By Katharine Bradbury and Robert K. Triest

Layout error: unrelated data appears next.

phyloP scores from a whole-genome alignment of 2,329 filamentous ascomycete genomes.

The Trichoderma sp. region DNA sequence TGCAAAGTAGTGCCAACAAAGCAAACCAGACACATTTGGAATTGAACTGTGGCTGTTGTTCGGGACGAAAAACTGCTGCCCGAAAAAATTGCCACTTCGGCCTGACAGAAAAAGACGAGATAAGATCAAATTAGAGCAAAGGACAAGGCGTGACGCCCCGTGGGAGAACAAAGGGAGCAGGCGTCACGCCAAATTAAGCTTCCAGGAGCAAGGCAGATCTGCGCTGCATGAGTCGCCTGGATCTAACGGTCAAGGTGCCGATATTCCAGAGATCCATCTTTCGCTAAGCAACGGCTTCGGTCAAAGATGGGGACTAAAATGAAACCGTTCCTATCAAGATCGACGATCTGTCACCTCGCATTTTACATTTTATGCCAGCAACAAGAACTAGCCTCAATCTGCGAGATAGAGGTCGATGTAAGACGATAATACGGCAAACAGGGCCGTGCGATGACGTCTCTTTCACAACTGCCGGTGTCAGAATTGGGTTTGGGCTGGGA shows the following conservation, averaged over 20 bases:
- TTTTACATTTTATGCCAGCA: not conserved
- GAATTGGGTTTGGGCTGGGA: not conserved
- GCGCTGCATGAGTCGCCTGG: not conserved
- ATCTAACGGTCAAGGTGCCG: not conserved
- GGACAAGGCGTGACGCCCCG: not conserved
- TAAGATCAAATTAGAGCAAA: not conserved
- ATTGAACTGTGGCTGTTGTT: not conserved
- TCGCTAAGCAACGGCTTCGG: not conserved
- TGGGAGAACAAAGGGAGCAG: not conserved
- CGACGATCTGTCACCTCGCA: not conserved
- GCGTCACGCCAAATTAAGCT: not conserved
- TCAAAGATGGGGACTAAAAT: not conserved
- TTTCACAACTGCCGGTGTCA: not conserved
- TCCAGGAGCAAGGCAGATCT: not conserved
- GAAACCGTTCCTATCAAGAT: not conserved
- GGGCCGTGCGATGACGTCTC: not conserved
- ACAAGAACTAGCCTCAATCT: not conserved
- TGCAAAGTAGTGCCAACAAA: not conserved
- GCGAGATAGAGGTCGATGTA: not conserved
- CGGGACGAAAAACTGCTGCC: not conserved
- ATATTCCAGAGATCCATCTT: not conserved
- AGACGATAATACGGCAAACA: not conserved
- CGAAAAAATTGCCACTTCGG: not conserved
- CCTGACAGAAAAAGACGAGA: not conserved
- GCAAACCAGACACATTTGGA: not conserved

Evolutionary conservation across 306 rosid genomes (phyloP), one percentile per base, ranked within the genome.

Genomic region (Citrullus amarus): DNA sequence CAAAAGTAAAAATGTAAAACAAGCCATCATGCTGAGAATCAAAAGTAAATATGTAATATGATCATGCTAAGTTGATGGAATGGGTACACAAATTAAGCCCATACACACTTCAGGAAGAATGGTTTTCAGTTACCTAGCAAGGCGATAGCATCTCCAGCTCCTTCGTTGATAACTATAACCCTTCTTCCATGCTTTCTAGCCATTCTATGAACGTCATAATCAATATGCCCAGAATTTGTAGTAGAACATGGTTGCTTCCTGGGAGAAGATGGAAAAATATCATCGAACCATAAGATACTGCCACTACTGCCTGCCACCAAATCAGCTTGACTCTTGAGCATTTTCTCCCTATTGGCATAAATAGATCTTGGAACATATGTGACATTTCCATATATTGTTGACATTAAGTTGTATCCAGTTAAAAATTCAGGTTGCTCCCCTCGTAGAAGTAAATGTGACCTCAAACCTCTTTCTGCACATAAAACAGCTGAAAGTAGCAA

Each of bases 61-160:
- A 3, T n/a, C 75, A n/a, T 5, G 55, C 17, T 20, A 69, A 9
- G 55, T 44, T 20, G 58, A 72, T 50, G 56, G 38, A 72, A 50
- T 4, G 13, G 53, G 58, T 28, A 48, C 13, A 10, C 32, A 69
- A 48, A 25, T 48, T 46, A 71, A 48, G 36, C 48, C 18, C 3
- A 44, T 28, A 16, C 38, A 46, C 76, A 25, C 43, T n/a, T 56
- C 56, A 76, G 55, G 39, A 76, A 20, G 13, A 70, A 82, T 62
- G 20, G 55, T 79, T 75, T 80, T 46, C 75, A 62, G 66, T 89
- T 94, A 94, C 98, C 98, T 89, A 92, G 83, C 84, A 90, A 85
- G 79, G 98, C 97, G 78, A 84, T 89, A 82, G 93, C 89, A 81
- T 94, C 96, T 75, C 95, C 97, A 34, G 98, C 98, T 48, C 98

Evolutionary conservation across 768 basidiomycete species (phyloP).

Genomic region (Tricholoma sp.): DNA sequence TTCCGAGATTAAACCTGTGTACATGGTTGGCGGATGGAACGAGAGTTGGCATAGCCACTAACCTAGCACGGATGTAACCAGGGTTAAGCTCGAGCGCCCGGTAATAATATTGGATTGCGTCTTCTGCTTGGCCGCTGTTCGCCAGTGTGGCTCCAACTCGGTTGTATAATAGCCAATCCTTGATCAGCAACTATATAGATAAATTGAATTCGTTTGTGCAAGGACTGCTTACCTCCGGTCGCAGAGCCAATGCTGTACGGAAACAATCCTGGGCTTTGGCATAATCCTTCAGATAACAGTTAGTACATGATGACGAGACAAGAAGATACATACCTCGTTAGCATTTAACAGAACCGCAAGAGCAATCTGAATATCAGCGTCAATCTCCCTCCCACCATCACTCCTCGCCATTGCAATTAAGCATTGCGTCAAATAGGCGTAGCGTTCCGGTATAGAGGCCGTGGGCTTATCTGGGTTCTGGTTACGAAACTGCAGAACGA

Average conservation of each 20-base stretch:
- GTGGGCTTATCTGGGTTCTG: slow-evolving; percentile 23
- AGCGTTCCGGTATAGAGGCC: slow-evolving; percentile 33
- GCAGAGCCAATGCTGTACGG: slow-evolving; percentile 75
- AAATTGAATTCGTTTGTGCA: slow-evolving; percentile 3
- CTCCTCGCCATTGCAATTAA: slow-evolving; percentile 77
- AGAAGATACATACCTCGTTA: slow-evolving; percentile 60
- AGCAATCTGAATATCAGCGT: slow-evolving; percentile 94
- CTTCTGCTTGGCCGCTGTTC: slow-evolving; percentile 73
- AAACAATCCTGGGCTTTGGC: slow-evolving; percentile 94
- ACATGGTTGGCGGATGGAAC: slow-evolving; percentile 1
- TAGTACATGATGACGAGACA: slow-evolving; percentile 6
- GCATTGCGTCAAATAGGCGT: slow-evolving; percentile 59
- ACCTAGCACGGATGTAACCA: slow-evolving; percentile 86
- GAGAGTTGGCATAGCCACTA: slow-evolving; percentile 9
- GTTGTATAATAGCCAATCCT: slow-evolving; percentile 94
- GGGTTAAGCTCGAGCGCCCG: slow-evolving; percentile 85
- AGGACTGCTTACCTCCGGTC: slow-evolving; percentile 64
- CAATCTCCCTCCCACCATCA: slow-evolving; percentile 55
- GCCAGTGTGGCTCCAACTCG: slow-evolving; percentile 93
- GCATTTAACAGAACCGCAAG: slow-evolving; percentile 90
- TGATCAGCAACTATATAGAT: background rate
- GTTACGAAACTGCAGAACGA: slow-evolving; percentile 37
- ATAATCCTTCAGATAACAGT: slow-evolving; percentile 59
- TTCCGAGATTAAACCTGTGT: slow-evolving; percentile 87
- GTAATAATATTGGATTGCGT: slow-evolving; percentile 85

Economists have developed an extensive literature examining the relationships between inequality of outcomes and growth, but few research papers have investigated the relationship between inequality of opportunity and growth. That extensive literature finds both positive and negative effects of inequality on growth, as theory predicts. By contrast, inequality of opportunity should be a drag on growth, as it represents less than full utilization of potential resources. Using recently released data on intergenerational mobility in commuting zones within the United States, this paper investigates the relationship between intergenerational mobility measures (as indicators of inequality of opportunity) and economic growth and finds that local areas with higher intergenerational mobility display faster economic growth over the 2000–2013 and 2007–2013 periods. This is true when intergenerational mobility is measured in both relative and, especially, absolute terms. In the reverse direction, the paper provides suggestive evidence that faster growth enhances economic opportunity.